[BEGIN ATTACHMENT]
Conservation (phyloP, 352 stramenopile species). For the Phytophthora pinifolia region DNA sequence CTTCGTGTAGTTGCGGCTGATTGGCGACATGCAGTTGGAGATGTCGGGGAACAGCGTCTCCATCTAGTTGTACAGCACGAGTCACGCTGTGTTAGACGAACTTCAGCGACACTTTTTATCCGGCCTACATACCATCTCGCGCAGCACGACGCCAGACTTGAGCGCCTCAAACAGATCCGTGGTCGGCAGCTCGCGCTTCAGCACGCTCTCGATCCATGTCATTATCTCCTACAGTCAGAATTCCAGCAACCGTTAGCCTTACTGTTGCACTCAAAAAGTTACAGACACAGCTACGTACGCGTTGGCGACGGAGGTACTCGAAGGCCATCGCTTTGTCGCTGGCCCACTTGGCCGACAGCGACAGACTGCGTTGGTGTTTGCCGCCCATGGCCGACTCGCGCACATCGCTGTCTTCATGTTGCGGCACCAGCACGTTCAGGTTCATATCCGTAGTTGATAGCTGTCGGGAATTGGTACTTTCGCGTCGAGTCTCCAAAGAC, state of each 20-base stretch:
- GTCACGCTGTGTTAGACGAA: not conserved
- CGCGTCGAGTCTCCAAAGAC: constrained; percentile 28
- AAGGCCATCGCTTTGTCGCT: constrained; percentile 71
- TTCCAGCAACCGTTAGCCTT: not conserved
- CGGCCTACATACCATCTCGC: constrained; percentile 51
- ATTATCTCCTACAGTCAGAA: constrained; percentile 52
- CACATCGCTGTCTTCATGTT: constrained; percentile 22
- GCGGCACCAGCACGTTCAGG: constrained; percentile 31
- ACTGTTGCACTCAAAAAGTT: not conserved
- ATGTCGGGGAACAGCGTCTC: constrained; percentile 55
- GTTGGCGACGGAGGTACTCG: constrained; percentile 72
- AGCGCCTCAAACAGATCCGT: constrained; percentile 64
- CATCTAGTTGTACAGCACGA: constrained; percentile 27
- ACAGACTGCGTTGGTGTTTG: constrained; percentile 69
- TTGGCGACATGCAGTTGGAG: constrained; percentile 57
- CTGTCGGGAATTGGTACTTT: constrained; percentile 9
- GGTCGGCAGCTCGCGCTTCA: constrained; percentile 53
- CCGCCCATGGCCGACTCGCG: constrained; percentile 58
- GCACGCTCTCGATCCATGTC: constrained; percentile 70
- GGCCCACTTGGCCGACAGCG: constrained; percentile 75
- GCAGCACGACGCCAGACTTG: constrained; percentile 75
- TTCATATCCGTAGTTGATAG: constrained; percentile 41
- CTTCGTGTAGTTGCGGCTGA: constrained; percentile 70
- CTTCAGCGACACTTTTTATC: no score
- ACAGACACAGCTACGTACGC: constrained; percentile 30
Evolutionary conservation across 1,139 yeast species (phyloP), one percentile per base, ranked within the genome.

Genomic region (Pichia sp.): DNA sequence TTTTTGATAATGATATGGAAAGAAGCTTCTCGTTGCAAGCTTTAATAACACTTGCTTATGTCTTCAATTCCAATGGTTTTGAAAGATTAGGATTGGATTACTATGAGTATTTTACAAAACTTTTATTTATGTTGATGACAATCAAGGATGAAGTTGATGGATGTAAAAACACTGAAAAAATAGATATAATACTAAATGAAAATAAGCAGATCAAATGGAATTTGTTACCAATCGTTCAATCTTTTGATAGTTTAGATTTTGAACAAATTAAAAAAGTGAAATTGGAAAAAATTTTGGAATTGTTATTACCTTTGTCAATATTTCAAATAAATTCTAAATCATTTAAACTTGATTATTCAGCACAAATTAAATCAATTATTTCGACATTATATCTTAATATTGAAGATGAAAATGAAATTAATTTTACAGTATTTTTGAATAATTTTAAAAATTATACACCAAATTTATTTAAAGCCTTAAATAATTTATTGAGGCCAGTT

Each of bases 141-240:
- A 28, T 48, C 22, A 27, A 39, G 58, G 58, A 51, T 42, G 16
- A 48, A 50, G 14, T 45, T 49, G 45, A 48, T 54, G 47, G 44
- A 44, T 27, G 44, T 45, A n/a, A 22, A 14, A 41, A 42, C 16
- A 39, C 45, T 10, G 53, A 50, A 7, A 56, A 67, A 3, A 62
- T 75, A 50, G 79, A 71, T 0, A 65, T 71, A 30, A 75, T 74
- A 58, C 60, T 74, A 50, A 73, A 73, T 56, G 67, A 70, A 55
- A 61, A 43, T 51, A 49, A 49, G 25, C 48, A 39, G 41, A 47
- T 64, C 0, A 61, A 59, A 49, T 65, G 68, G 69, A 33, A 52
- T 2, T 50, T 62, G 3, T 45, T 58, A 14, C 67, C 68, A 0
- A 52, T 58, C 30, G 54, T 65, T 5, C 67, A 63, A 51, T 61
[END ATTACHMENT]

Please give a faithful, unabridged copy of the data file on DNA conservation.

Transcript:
Conservation (phyloP, 352 stramenopile species). For the Phytophthora pinifolia region DNA sequence CTTCGTGTAGTTGCGGCTGATTGGCGACATGCAGTTGGAGATGTCGGGGAACAGCGTCTCCATCTAGTTGTACAGCACGAGTCACGCTGTGTTAGACGAACTTCAGCGACACTTTTTATCCGGCCTACATACCATCTCGCGCAGCACGACGCCAGACTTGAGCGCCTCAAACAGATCCGTGGTCGGCAGCTCGCGCTTCAGCACGCTCTCGATCCATGTCATTATCTCCTACAGTCAGAATTCCAGCAACCGTTAGCCTTACTGTTGCACTCAAAAAGTTACAGACACAGCTACGTACGCGTTGGCGACGGAGGTACTCGAAGGCCATCGCTTTGTCGCTGGCCCACTTGGCCGACAGCGACAGACTGCGTTGGTGTTTGCCGCCCATGGCCGACTCGCGCACATCGCTGTCTTCATGTTGCGGCACCAGCACGTTCAGGTTCATATCCGTAGTTGATAGCTGTCGGGAATTGGTACTTTCGCGTCGAGTCTCCAAAGAC, state of each 20-base stretch:
- GTCACGCTGTGTTAGACGAA: not conserved
- CGCGTCGAGTCTCCAAAGAC: constrained; percentile 28
- AAGGCCATCGCTTTGTCGCT: constrained; percentile 71
- TTCCAGCAACCGTTAGCCTT: not conserved
- CGGCCTACATACCATCTCGC: constrained; percentile 51
- ATTATCTCCTACAGTCAGAA: constrained; percentile 52
- CACATCGCTGTCTTCATGTT: constrained; percentile 22
- GCGGCACCAGCACGTTCAGG: constrained; percentile 31
- ACTGTTGCACTCAAAAAGTT: not conserved
- ATGTCGGGGAACAGCGTCTC: constrained; percentile 55
- GTTGGCGACGGAGGTACTCG: constrained; percentile 72
- AGCGCCTCAAACAGATCCGT: constrained; percentile 64
- CATCTAGTTGTACAGCACGA: constrained; percentile 27
- ACAGACTGCGTTGGTGTTTG: constrained; percentile 69
- TTGGCGACATGCAGTTGGAG: constrained; percentile 57
- CTGTCGGGAATTGGTACTTT: constrained; percentile 9
- GGTCGGCAGCTCGCGCTTCA: constrained; percentile 53
- CCGCCCATGGCCGACTCGCG: constrained; percentile 58
- GCACGCTCTCGATCCATGTC: constrained; percentile 70
- GGCCCACTTGGCCGACAGCG: constrained; percentile 75
- GCAGCACGACGCCAGACTTG: constrained; percentile 75
- TTCATATCCGTAGTTGATAG: constrained; percentile 41
- CTTCGTGTAGTTGCGGCTGA: constrained; percentile 70
- CTTCAGCGACACTTTTTATC: no score
- ACAGACACAGCTACGTACGC: constrained; percentile 30
Evolutionary conservation across 1,139 yeast species (phyloP), one percentile per base, ranked within the genome.

Genomic region (Pichia sp.): DNA sequence TTTTTGATAATGATATGGAAAGAAGCTTCTCGTTGCAAGCTTTAATAACACTTGCTTATGTCTTCAATTCCAATGGTTTTGAAAGATTAGGATTGGATTACTATGAGTATTTTACAAAACTTTTATTTATGTTGATGACAATCAAGGATGAAGTTGATGGATGTAAAAACACTGAAAAAATAGATATAATACTAAATGAAAATAAGCAGATCAAATGGAATTTGTTACCAATCGTTCAATCTTTTGATAGTTTAGATTTTGAACAAATTAAAAAAGTGAAATTGGAAAAAATTTTGGAATTGTTATTACCTTTGTCAATATTTCAAATAAATTCTAAATCATTTAAACTTGATTATTCAGCACAAATTAAATCAATTATTTCGACATTATATCTTAATATTGAAGATGAAAATGAAATTAATTTTACAGTATTTTTGAATAATTTTAAAAATTATACACCAAATTTATTTAAAGCCTTAAATAATTTATTGAGGCCAGTT

Each of bases 141-240:
- A 28, T 48, C 22, A 27, A 39, G 58, G 58, A 51, T 42, G 16
- A 48, A 50, G 14, T 45, T 49, G 45, A 48, T 54, G 47, G 44
- A 44, T 27, G 44, T 45, A n/a, A 22, A 14, A 41, A 42, C 16
- A 39, C 45, T 10, G 53, A 50, A 7, A 56, A 67, A 3, A 62
- T 75, A 50, G 79, A 71, T 0, A 65, T 71, A 30, A 75, T 74
- A 58, C 60, T 74, A 50, A 73, A 73, T 56, G 67, A 70, A 55
- A 61, A 43, T 51, A 49, A 49, G 25, C 48, A 39, G 41, A 47
- T 64, C 0, A 61, A 59, A 49, T 65, G 68, G 69, A 33, A 52
- T 2, T 50, T 62, G 3, T 45, T 58, A 14, C 67, C 68, A 0
- A 52, T 58, C 30, G 54, T 65, T 5, C 67, A 63, A 51, T 61